This article explores the process of the formalisation of the Swedish financial market, through an analysis of commercial bank lending in the late nineteenth and early twentieth century. The analysis shows that the incorporation of Swedish business around the turn of the century led to a shift from lending primarily backed by name security to an increased use of mortgage and shares as collateral – after the severe stock market crash in 1920/1 mortgage lending surpassed lending against shares as collateral. We interpret this change as an important part of the formalisation process of the financial system, as it standardised the valuation process and allowed creditors to exit on a secondary market. Our statistical testing points to increased financial wealth and liquidity represented by the broad money supply, plus population growth and urbanisation, as important forces behind this formalisation.
Much actuarial work is underpinned by the use of economic models derived from mainstream academic theories of finance and economics which treat money as being a neutral medium of exchange. The sustainability of a financial system whose understanding is based on a limited view of the role of money has increasingly been subject to criticism. In order to identify needed research programmes to address such criticisms and improve these disciplines, we sought to understand the current state of knowledge in economics and finance concerning the link between monetary and financial factors and sustainability. We have approached this through a search for relevant literature published in the highest-rated academic journals in economics, finance and the social sciences for titles and abstracts containing both references to the financial system on the one hand, and sustainability and environmental factors on the other. The systematic search of a universe of 125 journals and 355,000 articles yielded the finding that surprisingly few research papers jointly address these concepts. Nevertheless, we find that current research shares a broad consensus that the implications of the growth-oriented economic model results in an increasingly interconnected and fragile financial system whose participants are not incentivised to fully recognise the natural environment and resource constraints. We further observe that the prescriptions offered are relatively limited and small-scale in their outlook and that there is a vital need for further research, particularly for actuaries who are required to take a longer-term outlook. The Resource and Environment Board has supported this work with two key objectives: first, to identify research that may have direct application to actuarial work and, second, to identify gaps in academic research that would help drive the Institute and Faculty of Actuaries’ own research agenda. With this in mind there are three further areas of potential actuarial research. These are the policy aim of pursuing growth without limit within a finite ecosystem; discount factors as the primary means of capital allocation and investment decisions; and the use of gross domestic product as the key metric of economic activity and success. We also conclude that further academic research is urgently needed to understand the sustainability of the banking and monetary system.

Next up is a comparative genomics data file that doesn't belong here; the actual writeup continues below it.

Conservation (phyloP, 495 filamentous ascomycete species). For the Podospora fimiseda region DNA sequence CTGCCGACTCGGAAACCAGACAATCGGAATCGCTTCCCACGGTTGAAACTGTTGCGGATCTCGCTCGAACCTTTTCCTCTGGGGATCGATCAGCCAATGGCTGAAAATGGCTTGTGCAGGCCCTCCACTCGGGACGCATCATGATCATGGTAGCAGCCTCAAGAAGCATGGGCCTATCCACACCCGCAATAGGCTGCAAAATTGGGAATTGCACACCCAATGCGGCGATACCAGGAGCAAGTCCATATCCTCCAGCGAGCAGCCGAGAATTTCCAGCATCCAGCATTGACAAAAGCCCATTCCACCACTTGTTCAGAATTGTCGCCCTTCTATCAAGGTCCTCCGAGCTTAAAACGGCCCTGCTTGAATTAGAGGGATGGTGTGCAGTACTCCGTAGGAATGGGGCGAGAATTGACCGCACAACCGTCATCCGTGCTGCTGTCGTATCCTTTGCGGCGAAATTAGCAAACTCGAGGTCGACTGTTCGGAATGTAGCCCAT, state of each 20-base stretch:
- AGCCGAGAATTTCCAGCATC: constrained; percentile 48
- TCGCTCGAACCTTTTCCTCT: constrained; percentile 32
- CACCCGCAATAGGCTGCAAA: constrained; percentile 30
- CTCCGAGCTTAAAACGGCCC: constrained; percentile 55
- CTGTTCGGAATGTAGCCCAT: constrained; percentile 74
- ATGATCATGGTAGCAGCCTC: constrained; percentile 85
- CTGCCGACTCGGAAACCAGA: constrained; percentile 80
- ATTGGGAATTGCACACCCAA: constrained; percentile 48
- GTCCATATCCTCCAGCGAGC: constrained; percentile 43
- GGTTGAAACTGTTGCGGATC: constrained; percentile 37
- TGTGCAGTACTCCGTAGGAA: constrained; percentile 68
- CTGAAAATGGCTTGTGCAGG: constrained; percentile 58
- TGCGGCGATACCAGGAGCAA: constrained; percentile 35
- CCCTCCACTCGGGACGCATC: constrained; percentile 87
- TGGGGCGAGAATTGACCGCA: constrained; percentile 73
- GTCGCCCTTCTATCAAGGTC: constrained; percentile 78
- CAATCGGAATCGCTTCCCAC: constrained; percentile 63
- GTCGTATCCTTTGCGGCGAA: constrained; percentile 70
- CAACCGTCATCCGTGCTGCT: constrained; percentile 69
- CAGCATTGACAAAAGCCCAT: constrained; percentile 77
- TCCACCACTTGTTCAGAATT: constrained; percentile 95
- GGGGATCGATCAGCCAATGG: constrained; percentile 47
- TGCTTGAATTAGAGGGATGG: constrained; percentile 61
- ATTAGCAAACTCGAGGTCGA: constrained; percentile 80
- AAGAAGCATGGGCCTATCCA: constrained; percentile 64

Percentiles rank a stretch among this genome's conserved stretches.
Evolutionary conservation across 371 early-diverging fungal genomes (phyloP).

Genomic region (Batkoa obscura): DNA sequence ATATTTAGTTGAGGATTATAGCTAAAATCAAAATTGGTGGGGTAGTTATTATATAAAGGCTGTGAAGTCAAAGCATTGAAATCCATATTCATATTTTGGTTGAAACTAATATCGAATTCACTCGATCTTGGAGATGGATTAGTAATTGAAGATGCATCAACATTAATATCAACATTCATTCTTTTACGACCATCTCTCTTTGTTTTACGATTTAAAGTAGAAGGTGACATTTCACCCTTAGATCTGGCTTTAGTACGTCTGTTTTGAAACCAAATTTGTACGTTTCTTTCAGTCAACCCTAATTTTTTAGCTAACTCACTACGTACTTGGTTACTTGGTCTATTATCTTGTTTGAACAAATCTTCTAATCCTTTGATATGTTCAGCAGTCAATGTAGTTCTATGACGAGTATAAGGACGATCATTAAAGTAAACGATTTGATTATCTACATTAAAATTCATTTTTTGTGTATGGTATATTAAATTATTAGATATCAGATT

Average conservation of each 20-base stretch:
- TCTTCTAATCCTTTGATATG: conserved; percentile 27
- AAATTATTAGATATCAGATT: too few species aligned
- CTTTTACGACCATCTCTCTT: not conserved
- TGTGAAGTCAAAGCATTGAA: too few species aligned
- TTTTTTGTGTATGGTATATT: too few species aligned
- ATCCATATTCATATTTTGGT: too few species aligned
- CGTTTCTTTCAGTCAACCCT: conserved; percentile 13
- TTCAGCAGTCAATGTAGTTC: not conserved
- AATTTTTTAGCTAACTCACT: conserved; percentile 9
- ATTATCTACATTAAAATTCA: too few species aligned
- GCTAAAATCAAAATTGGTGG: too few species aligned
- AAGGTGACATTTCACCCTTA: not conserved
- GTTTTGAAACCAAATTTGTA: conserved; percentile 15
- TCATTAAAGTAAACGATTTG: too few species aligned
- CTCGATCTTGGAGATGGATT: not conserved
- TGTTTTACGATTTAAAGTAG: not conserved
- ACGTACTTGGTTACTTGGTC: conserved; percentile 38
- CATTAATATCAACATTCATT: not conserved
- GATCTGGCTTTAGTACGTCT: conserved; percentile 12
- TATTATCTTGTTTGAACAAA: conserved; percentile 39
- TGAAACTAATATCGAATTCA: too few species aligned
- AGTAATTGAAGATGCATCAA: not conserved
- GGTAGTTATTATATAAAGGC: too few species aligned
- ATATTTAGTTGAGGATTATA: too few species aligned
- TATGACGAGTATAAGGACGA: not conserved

In this article, we investigate a possible conflict between two core objectives of cooperatives, members’ income, and continuity, by examining the link between debt and the price paid to producers for Bordeaux wine cooperatives, according to their downstream strategies: (1) the traditional strategy, which is to sell wine in bulk to négociants; (2) joining a federation of cooperatives which blends and puts the wine in the retail market; and (3) vertical integration. We show that downstream strategies are related to different lending regimes, making the relationship between banks and cooperatives a key issue for the lifecycle of cooperatives. (JEL Classifications: D230, G320, Q130)
Why do private banks lend preferentially to politically connected firms? Focusing on the case of Egypt during the later years of Mubarak's rule, we identified politically connected firms, and we documented, using the Orbis corporate data on large firms in Egypt, that they received a disproportionate amount of the loans going to the private sector during 2003–11. We then investigated the determinants of their borrowings, and we found evidence that connected firms were more attractive to banks both because they made larger profits, and because they were seen to be implicitly guaranteed by the state against failure. We also found evidence that non-connected firms had a lower demand for loans.
This article argues that migration and investment from India moved in tandem to chart the evolution of transnational Indian business in the twentieth century, first toward Southeast Asia and Africa and later toward the United States, Europe, and West Asia. With a focus on the banking and diamond sectors, the overseas investment project of the Aditya Birla Group, and the transnational linkages of India's one hundred richest business leaders, the article locates important events, policies, and actors before economic liberalization in 1991 that laid the foundation for subsequent globalization of Indian firms.
We study liquidity effects and monetary policy in a model with fully flexible prices and explicit roles for money and financial intermediation. Banks hold some fractions of deposits and money injections as liquidity buffers. The higher the fraction kept as reserves, the less liquid the money is. Unexpected money injections raise output and lower nominal interest rates if and only if the newly injected money is more liquid than the initial money stocks. If banks hold no liquidity buffers, liquidity effects are eliminated. In an extended model with temporary shocks, we show that failure to withdraw state-contingent money injections does not make the stabilization policy neutral, though the economy may undergo higher short-run fluctuations than otherwise. Under this circumstance, the success of stabilization policy relies on unexpected money injections being more liquid than the initial money stock.
This article studies the relationship between Bank and Treasury during the War of the Spanish Succession. It examines two new series of Exchequer bills implemented in 1707 and 1709. Far from being loans-for-rents contracts, the principal aim was to accommodate war-related pressures on the nation's monetary system by manufacturing a substitute for scarce specie. The article also shows there was a covert struggle within the financial community for access to the specie flows associated with the nation's system of public finance.